What is the matter with our churches?

Posted on July 9, 2012


Allow me, if you would, to critique the style of music used in the worship service of your church. This is not even an expose or a  criticism of what could be called “Contemporary Christian Music” utilized in ‘upbeat’ style service. I weary of being critical of something so patently un-biblical and worldly. And thereby just wrong. And if you expect me to define the words ‘un-biblical’ and ‘worldly’ you are likely part of the problem with what is the matter with our churches.

I would like to exercise some discernment with some of the good ole’ gospel hymns. I have been leading the song part of the worship in our church for over 12 years I think…..it has seriously been so long that I can’t remember how old I was when I started. There are some songs that we will not sing period, and others that I skip certain verses that are not doctrinally sound. For example; We’ve A Story to Tell to the Nations uses this line, “And Christ’s great kingdom shall come on earth” That teaches postmillenniasm. Now, if you want to believe in that eschatology interpretation, that’s fine, but our church doesn’t and because it is in the chorus, we don’t sing that song. For the same reason we don’t frequently use the song, We’re Marching to ZionThe Church’s One Foundation, is another classic. Not only does it scream Postmillenniasm, it also reeks of Universal Church TheoryWhich is truly too bad, It is good song otherwise, makes good doctrinal points about Christ being foundation of the church. A song we skip a verse….everysinglelast time is This World is Not My Home. “I have a loving mother up in glory land.” I have a couple of problems with stanza three of this song. One; my mother is not ‘in glory land’ two; at what point she is, it seems like quite the trite way to say it. How about Mansion over the HIlltop. “I want a mansion, a harp, and a crown” I hate to be the one to break it to you….we aren’t promised a harp when we get to heaven…..

Around the end of the nineteenth century the content and general makeup of church music changed. And the change is essentially this. Men quit writing ‘hymns’ and started writing ‘gospel songs’. Which is not necessarily all bad, but neither is it all good. Perhaps we lost something for our worship in this transition. Let me illustrate the difference between the two.

Consider the lyrics to the hymn Immortal, Invisible, God Only Wise. Written in 1876.

Immortal, invisible, God only wise,
In light inaccessible hid from our eyes,
Most blessèd, most glorious, the Ancient of Days,
Almighty, victorious, Thy great Name we praise.

Unresting, unhasting, and silent as light,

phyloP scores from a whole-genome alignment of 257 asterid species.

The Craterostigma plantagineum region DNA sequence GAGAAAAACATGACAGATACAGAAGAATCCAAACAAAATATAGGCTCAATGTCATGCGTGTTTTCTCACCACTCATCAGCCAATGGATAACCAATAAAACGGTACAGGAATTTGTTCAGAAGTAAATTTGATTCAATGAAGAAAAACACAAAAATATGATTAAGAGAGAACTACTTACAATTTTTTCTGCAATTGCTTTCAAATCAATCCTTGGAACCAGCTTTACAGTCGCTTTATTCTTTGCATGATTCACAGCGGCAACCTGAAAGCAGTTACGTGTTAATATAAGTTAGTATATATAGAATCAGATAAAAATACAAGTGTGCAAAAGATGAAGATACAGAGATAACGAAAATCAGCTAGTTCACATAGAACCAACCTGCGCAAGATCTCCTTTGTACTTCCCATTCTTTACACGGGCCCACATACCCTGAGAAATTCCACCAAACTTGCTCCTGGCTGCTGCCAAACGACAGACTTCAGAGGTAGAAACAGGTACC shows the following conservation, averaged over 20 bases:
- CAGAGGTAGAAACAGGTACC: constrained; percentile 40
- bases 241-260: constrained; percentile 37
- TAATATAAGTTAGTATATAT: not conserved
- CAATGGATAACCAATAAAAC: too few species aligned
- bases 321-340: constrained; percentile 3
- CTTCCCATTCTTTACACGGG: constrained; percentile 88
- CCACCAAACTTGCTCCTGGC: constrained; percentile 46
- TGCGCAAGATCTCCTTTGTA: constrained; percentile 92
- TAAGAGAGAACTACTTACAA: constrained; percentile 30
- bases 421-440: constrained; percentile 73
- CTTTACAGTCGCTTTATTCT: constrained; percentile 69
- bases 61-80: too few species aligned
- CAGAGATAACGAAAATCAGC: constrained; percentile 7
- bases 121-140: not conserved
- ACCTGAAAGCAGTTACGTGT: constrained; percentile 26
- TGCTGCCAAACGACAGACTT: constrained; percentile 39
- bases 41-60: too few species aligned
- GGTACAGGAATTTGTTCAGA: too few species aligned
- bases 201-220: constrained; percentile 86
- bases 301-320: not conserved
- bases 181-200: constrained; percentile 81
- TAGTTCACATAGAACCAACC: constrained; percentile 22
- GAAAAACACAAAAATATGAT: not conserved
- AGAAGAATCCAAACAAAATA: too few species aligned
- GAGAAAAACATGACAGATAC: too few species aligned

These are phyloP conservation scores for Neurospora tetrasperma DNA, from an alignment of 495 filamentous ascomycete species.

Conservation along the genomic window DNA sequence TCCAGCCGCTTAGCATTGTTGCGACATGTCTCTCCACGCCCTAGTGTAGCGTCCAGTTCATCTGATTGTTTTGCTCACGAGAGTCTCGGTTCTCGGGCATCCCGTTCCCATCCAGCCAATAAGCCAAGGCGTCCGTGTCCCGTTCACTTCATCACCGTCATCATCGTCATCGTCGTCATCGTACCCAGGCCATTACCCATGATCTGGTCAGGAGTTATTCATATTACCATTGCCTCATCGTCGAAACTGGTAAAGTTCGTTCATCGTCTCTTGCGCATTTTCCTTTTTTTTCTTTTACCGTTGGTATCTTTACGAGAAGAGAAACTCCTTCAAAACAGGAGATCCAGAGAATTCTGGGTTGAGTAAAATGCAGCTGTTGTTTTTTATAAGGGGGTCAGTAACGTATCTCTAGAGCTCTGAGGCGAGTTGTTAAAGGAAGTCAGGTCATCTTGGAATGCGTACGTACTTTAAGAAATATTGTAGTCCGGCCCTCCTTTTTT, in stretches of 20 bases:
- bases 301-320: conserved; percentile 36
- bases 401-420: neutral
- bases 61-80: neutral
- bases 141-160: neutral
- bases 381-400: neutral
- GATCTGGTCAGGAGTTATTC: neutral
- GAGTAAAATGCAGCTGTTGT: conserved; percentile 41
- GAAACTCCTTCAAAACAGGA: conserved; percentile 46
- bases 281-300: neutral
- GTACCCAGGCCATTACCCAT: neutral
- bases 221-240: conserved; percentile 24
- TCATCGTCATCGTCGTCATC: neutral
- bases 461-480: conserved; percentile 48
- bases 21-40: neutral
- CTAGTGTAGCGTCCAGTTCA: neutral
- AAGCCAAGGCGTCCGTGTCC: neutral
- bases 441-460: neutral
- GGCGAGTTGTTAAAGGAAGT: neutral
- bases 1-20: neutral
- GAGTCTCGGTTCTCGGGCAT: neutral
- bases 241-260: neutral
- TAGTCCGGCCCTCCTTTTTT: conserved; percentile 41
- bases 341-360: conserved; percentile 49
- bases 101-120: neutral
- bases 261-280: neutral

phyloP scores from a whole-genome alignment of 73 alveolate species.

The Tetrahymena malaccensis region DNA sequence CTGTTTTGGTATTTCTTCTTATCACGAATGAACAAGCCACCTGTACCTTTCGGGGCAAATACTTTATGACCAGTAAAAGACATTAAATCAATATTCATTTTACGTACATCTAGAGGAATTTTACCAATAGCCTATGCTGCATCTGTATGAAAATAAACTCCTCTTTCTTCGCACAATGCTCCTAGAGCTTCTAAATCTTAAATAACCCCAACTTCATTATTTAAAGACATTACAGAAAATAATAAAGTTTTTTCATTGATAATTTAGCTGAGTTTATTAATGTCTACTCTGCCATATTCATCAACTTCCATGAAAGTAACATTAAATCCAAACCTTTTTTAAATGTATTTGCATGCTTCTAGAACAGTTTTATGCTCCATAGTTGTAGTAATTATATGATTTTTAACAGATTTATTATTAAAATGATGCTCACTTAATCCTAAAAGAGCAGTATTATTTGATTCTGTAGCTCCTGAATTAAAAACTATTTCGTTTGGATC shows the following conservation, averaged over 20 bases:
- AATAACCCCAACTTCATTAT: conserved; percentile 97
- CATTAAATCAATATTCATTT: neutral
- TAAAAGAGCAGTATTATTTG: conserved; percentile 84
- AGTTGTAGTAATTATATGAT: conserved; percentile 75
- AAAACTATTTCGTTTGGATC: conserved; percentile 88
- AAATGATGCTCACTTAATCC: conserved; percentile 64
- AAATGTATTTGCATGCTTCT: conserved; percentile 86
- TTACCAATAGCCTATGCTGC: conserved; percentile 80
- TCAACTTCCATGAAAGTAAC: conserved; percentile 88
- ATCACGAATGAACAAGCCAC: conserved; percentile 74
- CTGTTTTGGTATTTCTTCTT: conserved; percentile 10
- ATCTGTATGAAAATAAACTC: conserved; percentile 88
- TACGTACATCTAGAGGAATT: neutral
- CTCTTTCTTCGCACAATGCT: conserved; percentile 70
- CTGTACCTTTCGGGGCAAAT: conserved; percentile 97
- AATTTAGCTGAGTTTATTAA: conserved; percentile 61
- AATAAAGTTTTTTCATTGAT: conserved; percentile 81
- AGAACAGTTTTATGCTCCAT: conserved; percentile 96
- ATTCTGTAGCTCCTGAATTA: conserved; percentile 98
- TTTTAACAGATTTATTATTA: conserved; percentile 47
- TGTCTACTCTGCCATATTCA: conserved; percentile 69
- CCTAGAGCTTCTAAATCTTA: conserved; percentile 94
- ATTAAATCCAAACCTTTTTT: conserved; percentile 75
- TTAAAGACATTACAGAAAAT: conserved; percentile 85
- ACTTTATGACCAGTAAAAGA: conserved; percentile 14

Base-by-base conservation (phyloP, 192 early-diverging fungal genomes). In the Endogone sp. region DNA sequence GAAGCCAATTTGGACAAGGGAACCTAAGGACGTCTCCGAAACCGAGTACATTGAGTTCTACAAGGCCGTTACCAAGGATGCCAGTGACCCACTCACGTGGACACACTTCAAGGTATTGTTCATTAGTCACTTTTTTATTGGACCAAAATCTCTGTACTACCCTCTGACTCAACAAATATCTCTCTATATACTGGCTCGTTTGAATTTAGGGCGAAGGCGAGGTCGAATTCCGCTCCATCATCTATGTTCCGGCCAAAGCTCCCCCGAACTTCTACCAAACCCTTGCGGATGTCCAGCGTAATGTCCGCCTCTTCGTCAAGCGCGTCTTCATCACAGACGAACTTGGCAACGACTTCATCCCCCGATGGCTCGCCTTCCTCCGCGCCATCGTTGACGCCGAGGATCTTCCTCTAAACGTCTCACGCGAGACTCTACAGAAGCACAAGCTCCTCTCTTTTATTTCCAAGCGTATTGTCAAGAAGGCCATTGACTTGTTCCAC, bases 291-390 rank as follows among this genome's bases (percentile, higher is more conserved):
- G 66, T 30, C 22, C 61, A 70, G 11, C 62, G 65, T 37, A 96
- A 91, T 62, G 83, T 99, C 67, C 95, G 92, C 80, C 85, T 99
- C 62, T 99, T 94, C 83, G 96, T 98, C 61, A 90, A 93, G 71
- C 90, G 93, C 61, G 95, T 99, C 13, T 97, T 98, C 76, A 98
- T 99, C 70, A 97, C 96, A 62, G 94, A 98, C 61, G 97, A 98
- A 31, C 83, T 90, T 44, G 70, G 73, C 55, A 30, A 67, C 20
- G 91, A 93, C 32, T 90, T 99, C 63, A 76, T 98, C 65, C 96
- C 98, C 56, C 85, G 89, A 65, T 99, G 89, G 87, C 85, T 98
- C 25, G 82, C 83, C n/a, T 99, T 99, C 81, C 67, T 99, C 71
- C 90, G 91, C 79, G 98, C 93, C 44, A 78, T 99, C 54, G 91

Nor wanting, nor wasting, Thou rulest in might;
Thy justice, like mountains, high soaring above
Thy clouds, which are fountains of goodness and love.

To all, life Thou givest, to both great and small;
In all life Thou livest, the true life of all;
We blossom and flourish as leaves on the tree,
And wither and perish—but naught changeth Thee.

Great Father of glory, pure Father of light,
Thine angels adore Thee, all veiling their sight;
But of all Thy rich graces this grace, Lord, impart
Take the veil from our faces, the vile from our heart.

All laud we would render; O help us to see
’Tis only the splendor of light hideth Thee,
And so let Thy glory, Almighty, impart,
Through Christ in His story, Thy Christ to the heart.

Observe the theological and doctrinal depth of this song. We see the really a fairly exhaustive list of the attributes of God, considering the forum in which they are being expressed. A pristine example of lauding the deep theological truths that surround a true and honest worship of God. Next, for an example of a gospel song. In the Garden written just about 25 years after our previous example. I use example close together in age to illustrate that our discernment must reach further then simply a year, but as well I am making a point that there was a transition at some point. We are judging content, not style here.

I come to the garden alone
While the dew is still on the roses
And the voice I hear falling on my ear
The Son of God discloses.


And He walks with me, and He talks with me,
And He tells me I am His own;
And the joy we share as we tarry there,
None other has ever known.

He speaks, and the sound of His voice,
Is so sweet the birds hush their singing,
And the melody that He gave to me
Within my heart is ringing.


I’d stay in the garden with Him
Though the night around me be falling,
But He bids me go; through the voice of woe
His voice to me is calling.


What a banal existence of song writing. What exactly is this song telling us? Nothing of any real substance, and what is said contains little to no real and actual substance. It is a mawkish little rhyme about feelings and personal experience. Whereas hymns of a bygone era proclaim great truths about God, gospel songs such as this promote and contribute to raw sentimentality. Many songs that are common rote in many IFB church’s today lack any real substance and are infused with sappiness. Love Lifted Me, Take My Hand Precious Lord, It is No Secret What God Can Do.